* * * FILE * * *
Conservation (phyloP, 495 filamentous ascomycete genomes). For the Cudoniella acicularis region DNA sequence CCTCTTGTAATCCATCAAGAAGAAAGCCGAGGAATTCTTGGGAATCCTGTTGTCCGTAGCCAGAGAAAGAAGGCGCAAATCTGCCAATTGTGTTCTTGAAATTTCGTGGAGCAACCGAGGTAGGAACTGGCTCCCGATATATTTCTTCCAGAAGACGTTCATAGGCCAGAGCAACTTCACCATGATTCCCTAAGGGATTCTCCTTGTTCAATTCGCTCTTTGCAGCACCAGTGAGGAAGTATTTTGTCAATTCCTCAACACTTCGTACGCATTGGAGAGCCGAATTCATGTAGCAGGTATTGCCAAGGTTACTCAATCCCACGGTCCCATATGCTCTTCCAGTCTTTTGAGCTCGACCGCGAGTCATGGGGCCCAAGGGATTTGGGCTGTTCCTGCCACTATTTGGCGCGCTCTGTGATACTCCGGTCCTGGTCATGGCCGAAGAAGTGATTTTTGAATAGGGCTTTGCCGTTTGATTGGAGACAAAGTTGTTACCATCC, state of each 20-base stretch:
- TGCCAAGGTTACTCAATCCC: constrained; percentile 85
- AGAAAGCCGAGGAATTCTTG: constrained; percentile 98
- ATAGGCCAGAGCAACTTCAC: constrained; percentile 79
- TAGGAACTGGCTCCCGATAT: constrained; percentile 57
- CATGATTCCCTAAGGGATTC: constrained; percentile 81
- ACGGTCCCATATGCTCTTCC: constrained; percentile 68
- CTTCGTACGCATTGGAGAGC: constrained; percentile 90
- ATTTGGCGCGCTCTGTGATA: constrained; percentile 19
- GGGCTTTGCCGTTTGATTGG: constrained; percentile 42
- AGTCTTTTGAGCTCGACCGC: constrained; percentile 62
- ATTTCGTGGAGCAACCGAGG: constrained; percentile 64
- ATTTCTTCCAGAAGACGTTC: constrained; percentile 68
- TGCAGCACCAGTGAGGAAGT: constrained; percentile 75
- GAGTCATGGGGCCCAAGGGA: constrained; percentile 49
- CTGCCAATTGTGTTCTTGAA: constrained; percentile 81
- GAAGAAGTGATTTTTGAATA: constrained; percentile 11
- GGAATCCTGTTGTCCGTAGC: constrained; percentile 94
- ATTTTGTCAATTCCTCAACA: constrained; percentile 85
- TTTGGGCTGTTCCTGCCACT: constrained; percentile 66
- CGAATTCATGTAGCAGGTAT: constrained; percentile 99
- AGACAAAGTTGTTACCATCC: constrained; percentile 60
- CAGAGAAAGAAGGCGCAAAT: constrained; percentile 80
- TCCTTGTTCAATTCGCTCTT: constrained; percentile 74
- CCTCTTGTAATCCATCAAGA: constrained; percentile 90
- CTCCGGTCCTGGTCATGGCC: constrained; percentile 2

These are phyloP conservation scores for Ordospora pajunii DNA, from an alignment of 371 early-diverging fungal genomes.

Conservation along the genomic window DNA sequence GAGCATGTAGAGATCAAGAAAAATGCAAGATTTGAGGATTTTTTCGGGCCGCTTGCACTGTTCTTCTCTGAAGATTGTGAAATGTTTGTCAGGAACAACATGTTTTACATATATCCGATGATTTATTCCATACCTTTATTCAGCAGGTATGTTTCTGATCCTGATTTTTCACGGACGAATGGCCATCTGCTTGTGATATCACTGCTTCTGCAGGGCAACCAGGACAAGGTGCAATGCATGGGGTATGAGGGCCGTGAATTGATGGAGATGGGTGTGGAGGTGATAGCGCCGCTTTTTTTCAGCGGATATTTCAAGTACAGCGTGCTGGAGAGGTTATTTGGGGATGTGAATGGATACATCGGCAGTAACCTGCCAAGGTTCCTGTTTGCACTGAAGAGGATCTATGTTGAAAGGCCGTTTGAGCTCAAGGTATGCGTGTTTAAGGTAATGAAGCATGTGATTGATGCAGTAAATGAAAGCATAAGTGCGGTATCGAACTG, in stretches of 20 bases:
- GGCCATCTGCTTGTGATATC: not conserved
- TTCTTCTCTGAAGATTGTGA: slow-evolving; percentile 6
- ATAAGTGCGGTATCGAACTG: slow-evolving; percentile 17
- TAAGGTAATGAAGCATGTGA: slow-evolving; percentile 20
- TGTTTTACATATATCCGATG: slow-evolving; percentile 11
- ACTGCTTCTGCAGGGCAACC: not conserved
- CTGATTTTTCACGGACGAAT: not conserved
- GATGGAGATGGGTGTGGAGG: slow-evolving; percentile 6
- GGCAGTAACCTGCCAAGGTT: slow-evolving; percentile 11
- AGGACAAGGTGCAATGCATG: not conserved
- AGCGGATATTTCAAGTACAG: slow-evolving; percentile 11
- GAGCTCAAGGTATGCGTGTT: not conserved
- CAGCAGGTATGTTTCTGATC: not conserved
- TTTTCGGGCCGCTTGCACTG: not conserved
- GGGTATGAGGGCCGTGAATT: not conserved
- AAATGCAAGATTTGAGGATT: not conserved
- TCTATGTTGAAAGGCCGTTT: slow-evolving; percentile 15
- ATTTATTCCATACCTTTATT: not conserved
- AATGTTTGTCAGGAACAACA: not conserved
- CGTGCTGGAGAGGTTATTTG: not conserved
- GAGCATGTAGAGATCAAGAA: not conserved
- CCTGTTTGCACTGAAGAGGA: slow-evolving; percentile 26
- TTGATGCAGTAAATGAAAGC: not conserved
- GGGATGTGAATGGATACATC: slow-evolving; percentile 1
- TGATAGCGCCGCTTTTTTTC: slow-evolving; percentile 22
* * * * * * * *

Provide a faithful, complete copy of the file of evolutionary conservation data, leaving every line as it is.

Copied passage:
Conservation (phyloP, 495 filamentous ascomycete genomes). For the Cudoniella acicularis region DNA sequence CCTCTTGTAATCCATCAAGAAGAAAGCCGAGGAATTCTTGGGAATCCTGTTGTCCGTAGCCAGAGAAAGAAGGCGCAAATCTGCCAATTGTGTTCTTGAAATTTCGTGGAGCAACCGAGGTAGGAACTGGCTCCCGATATATTTCTTCCAGAAGACGTTCATAGGCCAGAGCAACTTCACCATGATTCCCTAAGGGATTCTCCTTGTTCAATTCGCTCTTTGCAGCACCAGTGAGGAAGTATTTTGTCAATTCCTCAACACTTCGTACGCATTGGAGAGCCGAATTCATGTAGCAGGTATTGCCAAGGTTACTCAATCCCACGGTCCCATATGCTCTTCCAGTCTTTTGAGCTCGACCGCGAGTCATGGGGCCCAAGGGATTTGGGCTGTTCCTGCCACTATTTGGCGCGCTCTGTGATACTCCGGTCCTGGTCATGGCCGAAGAAGTGATTTTTGAATAGGGCTTTGCCGTTTGATTGGAGACAAAGTTGTTACCATCC, state of each 20-base stretch:
- TGCCAAGGTTACTCAATCCC: constrained; percentile 85
- AGAAAGCCGAGGAATTCTTG: constrained; percentile 98
- ATAGGCCAGAGCAACTTCAC: constrained; percentile 79
- TAGGAACTGGCTCCCGATAT: constrained; percentile 57
- CATGATTCCCTAAGGGATTC: constrained; percentile 81
- ACGGTCCCATATGCTCTTCC: constrained; percentile 68
- CTTCGTACGCATTGGAGAGC: constrained; percentile 90
- ATTTGGCGCGCTCTGTGATA: constrained; percentile 19
- GGGCTTTGCCGTTTGATTGG: constrained; percentile 42
- AGTCTTTTGAGCTCGACCGC: constrained; percentile 62
- ATTTCGTGGAGCAACCGAGG: constrained; percentile 64
- ATTTCTTCCAGAAGACGTTC: constrained; percentile 68
- TGCAGCACCAGTGAGGAAGT: constrained; percentile 75
- GAGTCATGGGGCCCAAGGGA: constrained; percentile 49
- CTGCCAATTGTGTTCTTGAA: constrained; percentile 81
- GAAGAAGTGATTTTTGAATA: constrained; percentile 11
- GGAATCCTGTTGTCCGTAGC: constrained; percentile 94
- ATTTTGTCAATTCCTCAACA: constrained; percentile 85
- TTTGGGCTGTTCCTGCCACT: constrained; percentile 66
- CGAATTCATGTAGCAGGTAT: constrained; percentile 99
- AGACAAAGTTGTTACCATCC: constrained; percentile 60
- CAGAGAAAGAAGGCGCAAAT: constrained; percentile 80
- TCCTTGTTCAATTCGCTCTT: constrained; percentile 74
- CCTCTTGTAATCCATCAAGA: constrained; percentile 90
- CTCCGGTCCTGGTCATGGCC: constrained; percentile 2

These are phyloP conservation scores for Ordospora pajunii DNA, from an alignment of 371 early-diverging fungal genomes.

Conservation along the genomic window DNA sequence GAGCATGTAGAGATCAAGAAAAATGCAAGATTTGAGGATTTTTTCGGGCCGCTTGCACTGTTCTTCTCTGAAGATTGTGAAATGTTTGTCAGGAACAACATGTTTTACATATATCCGATGATTTATTCCATACCTTTATTCAGCAGGTATGTTTCTGATCCTGATTTTTCACGGACGAATGGCCATCTGCTTGTGATATCACTGCTTCTGCAGGGCAACCAGGACAAGGTGCAATGCATGGGGTATGAGGGCCGTGAATTGATGGAGATGGGTGTGGAGGTGATAGCGCCGCTTTTTTTCAGCGGATATTTCAAGTACAGCGTGCTGGAGAGGTTATTTGGGGATGTGAATGGATACATCGGCAGTAACCTGCCAAGGTTCCTGTTTGCACTGAAGAGGATCTATGTTGAAAGGCCGTTTGAGCTCAAGGTATGCGTGTTTAAGGTAATGAAGCATGTGATTGATGCAGTAAATGAAAGCATAAGTGCGGTATCGAACTG, in stretches of 20 bases:
- GGCCATCTGCTTGTGATATC: not conserved
- TTCTTCTCTGAAGATTGTGA: slow-evolving; percentile 6
- ATAAGTGCGGTATCGAACTG: slow-evolving; percentile 17
- TAAGGTAATGAAGCATGTGA: slow-evolving; percentile 20
- TGTTTTACATATATCCGATG: slow-evolving; percentile 11
- ACTGCTTCTGCAGGGCAACC: not conserved
- CTGATTTTTCACGGACGAAT: not conserved
- GATGGAGATGGGTGTGGAGG: slow-evolving; percentile 6
- GGCAGTAACCTGCCAAGGTT: slow-evolving; percentile 11
- AGGACAAGGTGCAATGCATG: not conserved
- AGCGGATATTTCAAGTACAG: slow-evolving; percentile 11
- GAGCTCAAGGTATGCGTGTT: not conserved
- CAGCAGGTATGTTTCTGATC: not conserved
- TTTTCGGGCCGCTTGCACTG: not conserved
- GGGTATGAGGGCCGTGAATT: not conserved
- AAATGCAAGATTTGAGGATT: not conserved
- TCTATGTTGAAAGGCCGTTT: slow-evolving; percentile 15
- ATTTATTCCATACCTTTATT: not conserved
- AATGTTTGTCAGGAACAACA: not conserved
- CGTGCTGGAGAGGTTATTTG: not conserved
- GAGCATGTAGAGATCAAGAA: not conserved
- CCTGTTTGCACTGAAGAGGA: slow-evolving; percentile 26
- TTGATGCAGTAAATGAAAGC: not conserved
- GGGATGTGAATGGATACATC: slow-evolving; percentile 1
- TGATAGCGCCGCTTTTTTTC: slow-evolving; percentile 22